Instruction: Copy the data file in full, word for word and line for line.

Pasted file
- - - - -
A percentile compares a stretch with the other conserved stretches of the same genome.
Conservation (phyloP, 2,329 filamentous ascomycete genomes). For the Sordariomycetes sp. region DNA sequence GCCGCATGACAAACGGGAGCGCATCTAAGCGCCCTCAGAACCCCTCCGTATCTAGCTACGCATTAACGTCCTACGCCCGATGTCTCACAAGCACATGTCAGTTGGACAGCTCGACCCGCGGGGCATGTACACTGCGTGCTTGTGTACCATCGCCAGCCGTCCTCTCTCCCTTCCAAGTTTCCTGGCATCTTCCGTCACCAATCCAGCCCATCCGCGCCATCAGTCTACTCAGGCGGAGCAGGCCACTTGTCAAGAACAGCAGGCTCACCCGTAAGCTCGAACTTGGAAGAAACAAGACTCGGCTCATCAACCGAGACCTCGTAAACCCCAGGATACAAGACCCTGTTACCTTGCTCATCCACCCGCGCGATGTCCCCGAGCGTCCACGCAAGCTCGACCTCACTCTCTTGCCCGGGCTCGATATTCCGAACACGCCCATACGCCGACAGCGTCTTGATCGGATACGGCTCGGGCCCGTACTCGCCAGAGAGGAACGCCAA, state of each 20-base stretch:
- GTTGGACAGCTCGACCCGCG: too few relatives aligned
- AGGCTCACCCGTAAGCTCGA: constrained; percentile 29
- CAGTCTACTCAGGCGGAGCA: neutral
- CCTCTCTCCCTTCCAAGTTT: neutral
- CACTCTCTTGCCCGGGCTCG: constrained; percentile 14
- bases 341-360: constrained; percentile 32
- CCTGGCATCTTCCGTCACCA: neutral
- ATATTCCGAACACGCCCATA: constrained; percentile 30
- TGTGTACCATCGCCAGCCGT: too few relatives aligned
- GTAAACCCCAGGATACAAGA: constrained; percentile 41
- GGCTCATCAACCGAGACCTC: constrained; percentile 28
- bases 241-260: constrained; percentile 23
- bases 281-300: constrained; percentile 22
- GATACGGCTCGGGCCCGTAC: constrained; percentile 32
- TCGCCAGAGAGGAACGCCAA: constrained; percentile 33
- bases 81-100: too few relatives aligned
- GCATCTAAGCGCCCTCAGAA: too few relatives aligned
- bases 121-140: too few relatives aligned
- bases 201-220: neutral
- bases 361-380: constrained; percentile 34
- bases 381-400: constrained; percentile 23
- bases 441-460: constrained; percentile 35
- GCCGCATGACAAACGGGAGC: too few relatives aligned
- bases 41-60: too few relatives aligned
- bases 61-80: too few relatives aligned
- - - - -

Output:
A percentile compares a stretch with the other conserved stretches of the same genome.
Conservation (phyloP, 2,329 filamentous ascomycete genomes). For the Sordariomycetes sp. region DNA sequence GCCGCATGACAAACGGGAGCGCATCTAAGCGCCCTCAGAACCCCTCCGTATCTAGCTACGCATTAACGTCCTACGCCCGATGTCTCACAAGCACATGTCAGTTGGACAGCTCGACCCGCGGGGCATGTACACTGCGTGCTTGTGTACCATCGCCAGCCGTCCTCTCTCCCTTCCAAGTTTCCTGGCATCTTCCGTCACCAATCCAGCCCATCCGCGCCATCAGTCTACTCAGGCGGAGCAGGCCACTTGTCAAGAACAGCAGGCTCACCCGTAAGCTCGAACTTGGAAGAAACAAGACTCGGCTCATCAACCGAGACCTCGTAAACCCCAGGATACAAGACCCTGTTACCTTGCTCATCCACCCGCGCGATGTCCCCGAGCGTCCACGCAAGCTCGACCTCACTCTCTTGCCCGGGCTCGATATTCCGAACACGCCCATACGCCGACAGCGTCTTGATCGGATACGGCTCGGGCCCGTACTCGCCAGAGAGGAACGCCAA, state of each 20-base stretch:
- GTTGGACAGCTCGACCCGCG: too few relatives aligned
- AGGCTCACCCGTAAGCTCGA: constrained; percentile 29
- CAGTCTACTCAGGCGGAGCA: neutral
- CCTCTCTCCCTTCCAAGTTT: neutral
- CACTCTCTTGCCCGGGCTCG: constrained; percentile 14
- bases 341-360: constrained; percentile 32
- CCTGGCATCTTCCGTCACCA: neutral
- ATATTCCGAACACGCCCATA: constrained; percentile 30
- TGTGTACCATCGCCAGCCGT: too few relatives aligned
- GTAAACCCCAGGATACAAGA: constrained; percentile 41
- GGCTCATCAACCGAGACCTC: constrained; percentile 28
- bases 241-260: constrained; percentile 23
- bases 281-300: constrained; percentile 22
- GATACGGCTCGGGCCCGTAC: constrained; percentile 32
- TCGCCAGAGAGGAACGCCAA: constrained; percentile 33
- bases 81-100: too few relatives aligned
- GCATCTAAGCGCCCTCAGAA: too few relatives aligned
- bases 121-140: too few relatives aligned
- bases 201-220: neutral
- bases 361-380: constrained; percentile 34
- bases 381-400: constrained; percentile 23
- bases 441-460: constrained; percentile 35
- GCCGCATGACAAACGGGAGC: too few relatives aligned
- bases 41-60: too few relatives aligned
- bases 61-80: too few relatives aligned